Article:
It’s wildly popular, and there’s apparently nearly always a wait. At lunchtime we were told it would be 20 minutes for a table for two – turned out to be only about 10, but there are reports of people waiting for up to 4 hours. Lots of jammed together tables makes for a crowded and noisy experience. It’s not the sort of dim sum place with carts that come around, but rather a simple menu of 28 items pictured on your placemat, both savory and sweet, and an order form and pencil to select the ones you want. We ended up picking six and then later another two.

Winning dishes, the eggplant stuffed with shrimp paste, the baked version of barbecue pork buns, and the chiu chao dumplings – spicy, and laced with peanuts and green onion. On the other hand, just good versions of the classic turnip cake, shrimp har gow, shrimp and chive dumplings, beef in rice noodles, and some rather forgettable steamed beef balls with bean curd skin. All the dishes run just a shade under $5, which is a little high for dim sum, not by a huge amount, but maybe 50-75¢ more per plate than the more well known dim sum parlors a few blocks south in Chinatown. And while averaging out to good to very good, it’s by no means the best dim sum I’ve had in town.


Gabriel Kreuther, 41 West 42nd Street – While this hot, relatively new spot on the north side of Bryant Park is on my list to check out, the tab to eat here runs just a bit higher than I aim to spend on dinner, even the appetizer crawling sort for the most part. But, throwing a touch of caution to the wind, I joined my friend John at the bar for a couple of “adult beverages” before heading on to meet other friends for dinner. We had to at least try one of the more reasonably priced bar menu items (it’s telling that the bar is packed with people having bar food ($18-39/item) and cocktails ($19-45 each), but the dining room virtually empty (where dinner runs either $142 or $215 for the two menu choices, without beverages). The classic Alsatian tarte flambe is plenty delicious, even if it is the least expensive item on the menu. I’d happily eat it again, though I’d probably go elsewhere for good pizza instead.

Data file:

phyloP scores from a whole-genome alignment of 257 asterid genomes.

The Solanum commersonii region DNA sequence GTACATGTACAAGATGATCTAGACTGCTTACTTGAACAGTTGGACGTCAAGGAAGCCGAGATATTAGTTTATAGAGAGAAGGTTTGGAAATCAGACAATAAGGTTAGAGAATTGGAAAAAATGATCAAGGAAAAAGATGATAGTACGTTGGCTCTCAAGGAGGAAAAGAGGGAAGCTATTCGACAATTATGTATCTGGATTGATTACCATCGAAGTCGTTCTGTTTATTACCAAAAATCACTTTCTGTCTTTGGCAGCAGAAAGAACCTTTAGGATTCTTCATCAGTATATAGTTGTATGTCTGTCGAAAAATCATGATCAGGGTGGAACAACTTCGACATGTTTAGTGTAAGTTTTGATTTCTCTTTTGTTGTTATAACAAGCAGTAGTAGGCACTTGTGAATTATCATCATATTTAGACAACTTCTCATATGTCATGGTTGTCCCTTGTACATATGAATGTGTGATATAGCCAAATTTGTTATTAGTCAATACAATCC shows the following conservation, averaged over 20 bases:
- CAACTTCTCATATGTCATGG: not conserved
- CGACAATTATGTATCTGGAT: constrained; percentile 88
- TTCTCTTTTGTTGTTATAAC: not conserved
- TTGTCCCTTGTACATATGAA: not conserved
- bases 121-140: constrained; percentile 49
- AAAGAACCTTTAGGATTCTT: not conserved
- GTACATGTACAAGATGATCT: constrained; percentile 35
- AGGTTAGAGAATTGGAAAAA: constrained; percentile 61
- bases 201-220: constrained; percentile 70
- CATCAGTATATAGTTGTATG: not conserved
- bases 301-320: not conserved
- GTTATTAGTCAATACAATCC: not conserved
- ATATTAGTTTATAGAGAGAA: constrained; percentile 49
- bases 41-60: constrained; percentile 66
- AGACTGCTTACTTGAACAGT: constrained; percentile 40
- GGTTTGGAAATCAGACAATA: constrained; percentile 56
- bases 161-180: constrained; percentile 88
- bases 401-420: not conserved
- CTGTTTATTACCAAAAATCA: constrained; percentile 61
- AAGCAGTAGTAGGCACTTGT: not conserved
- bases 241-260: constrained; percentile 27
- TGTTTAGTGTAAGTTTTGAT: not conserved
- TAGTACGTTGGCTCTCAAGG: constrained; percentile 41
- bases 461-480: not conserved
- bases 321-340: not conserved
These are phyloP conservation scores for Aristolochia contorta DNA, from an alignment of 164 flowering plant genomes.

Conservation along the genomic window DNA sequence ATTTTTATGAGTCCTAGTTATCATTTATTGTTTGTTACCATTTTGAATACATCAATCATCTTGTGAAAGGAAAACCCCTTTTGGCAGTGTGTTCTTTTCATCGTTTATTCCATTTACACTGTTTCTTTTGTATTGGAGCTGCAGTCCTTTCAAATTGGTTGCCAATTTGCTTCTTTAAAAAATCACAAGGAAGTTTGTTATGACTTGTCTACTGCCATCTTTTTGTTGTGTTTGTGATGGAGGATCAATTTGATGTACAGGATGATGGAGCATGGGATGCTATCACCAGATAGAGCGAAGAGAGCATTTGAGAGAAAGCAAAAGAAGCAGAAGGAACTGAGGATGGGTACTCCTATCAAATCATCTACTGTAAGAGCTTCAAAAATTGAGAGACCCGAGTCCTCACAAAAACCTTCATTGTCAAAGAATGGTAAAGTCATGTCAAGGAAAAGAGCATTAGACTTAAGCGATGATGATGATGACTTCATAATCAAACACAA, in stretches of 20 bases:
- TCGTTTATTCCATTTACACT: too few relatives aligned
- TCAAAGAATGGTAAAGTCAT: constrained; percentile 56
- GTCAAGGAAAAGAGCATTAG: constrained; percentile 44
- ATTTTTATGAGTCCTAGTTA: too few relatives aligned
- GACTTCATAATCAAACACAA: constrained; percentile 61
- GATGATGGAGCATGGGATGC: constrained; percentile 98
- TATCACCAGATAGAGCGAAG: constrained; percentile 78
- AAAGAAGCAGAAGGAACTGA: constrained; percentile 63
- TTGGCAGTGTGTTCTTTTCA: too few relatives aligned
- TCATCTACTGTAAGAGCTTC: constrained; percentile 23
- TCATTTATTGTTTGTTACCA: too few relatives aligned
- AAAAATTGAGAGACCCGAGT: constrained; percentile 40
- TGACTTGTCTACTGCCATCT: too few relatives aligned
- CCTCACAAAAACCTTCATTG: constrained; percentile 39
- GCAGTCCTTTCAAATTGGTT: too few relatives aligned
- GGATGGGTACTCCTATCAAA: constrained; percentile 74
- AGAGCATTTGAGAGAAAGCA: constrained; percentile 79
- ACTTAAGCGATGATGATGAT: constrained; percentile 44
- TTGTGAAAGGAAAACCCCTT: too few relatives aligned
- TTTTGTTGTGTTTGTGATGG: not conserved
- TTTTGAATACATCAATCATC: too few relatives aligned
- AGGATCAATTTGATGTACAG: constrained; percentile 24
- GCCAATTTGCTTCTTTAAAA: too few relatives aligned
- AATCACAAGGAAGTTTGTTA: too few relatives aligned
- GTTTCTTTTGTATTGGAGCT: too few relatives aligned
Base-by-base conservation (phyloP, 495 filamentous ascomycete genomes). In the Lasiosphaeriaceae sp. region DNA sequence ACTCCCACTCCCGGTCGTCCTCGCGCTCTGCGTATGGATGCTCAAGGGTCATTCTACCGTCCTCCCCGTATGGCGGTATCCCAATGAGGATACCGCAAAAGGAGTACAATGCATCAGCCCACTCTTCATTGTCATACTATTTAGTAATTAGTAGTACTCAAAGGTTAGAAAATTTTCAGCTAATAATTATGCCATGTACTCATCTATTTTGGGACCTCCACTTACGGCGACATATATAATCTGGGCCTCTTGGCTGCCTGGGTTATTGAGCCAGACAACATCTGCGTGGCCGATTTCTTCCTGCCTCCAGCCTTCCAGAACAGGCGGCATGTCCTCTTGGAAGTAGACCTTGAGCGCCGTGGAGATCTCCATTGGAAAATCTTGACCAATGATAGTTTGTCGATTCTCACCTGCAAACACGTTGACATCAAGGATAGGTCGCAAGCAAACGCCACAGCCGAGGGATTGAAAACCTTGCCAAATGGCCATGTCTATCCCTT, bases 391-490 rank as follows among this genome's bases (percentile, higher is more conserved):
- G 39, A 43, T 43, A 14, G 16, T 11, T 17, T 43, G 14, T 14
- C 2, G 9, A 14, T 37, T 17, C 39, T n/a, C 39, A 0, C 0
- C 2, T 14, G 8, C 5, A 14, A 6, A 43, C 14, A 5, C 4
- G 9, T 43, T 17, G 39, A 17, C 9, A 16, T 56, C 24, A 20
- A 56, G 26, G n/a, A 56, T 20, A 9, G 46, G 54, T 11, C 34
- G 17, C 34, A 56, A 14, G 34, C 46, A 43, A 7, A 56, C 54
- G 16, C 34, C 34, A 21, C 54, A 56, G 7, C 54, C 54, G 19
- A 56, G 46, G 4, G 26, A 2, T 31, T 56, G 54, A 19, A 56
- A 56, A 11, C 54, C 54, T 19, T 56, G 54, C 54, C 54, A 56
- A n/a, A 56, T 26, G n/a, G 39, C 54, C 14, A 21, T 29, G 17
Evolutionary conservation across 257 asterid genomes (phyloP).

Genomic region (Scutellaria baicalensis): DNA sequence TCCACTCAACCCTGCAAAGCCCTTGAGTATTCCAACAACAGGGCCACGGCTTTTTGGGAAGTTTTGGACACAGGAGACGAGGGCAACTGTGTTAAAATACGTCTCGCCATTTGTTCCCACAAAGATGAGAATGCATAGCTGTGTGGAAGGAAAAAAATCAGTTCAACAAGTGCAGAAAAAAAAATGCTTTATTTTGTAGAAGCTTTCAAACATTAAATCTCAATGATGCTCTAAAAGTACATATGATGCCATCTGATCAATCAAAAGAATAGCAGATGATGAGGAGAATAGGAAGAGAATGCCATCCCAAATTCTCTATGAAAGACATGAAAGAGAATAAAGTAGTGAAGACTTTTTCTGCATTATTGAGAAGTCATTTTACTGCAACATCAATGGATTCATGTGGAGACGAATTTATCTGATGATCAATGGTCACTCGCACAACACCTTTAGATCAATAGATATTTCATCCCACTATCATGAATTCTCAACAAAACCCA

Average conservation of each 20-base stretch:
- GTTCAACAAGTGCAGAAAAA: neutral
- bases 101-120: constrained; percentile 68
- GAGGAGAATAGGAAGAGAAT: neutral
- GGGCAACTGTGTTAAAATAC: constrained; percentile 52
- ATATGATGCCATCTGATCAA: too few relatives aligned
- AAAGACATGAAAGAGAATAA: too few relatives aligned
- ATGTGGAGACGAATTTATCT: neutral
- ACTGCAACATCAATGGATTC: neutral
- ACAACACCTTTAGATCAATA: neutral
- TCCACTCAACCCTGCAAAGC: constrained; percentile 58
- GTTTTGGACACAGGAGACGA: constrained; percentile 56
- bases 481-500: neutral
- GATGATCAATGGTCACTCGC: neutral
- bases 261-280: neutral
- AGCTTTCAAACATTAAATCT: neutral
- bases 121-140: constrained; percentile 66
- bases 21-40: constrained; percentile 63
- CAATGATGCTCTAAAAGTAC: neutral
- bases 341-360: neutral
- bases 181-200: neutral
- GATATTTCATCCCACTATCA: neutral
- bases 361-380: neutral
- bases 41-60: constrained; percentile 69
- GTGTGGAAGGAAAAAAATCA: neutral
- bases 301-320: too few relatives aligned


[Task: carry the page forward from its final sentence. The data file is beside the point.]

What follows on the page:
Kajitsu, 125 East 39th Street – I’ve reviewed this place, twice, on past trips, briefly in 2009 and in-depth in 2011, so I’m not going to again. More just to note that it’s moved from the East Village to new digs. I have to say, I far preferred the old space, this one is minimalist to the point of stark, basically a square dining room of green-gold painted concrete with a single black and white drawing for art, and simple wooden tables and chairs. The food is still excellent, though, I thought that like the decor, it seemed less prettily presented, other than this one course of little sample bites. The cost has also near doubled, with those two menus, that just six years ago ran $50 and $70 now costing $95 and $125.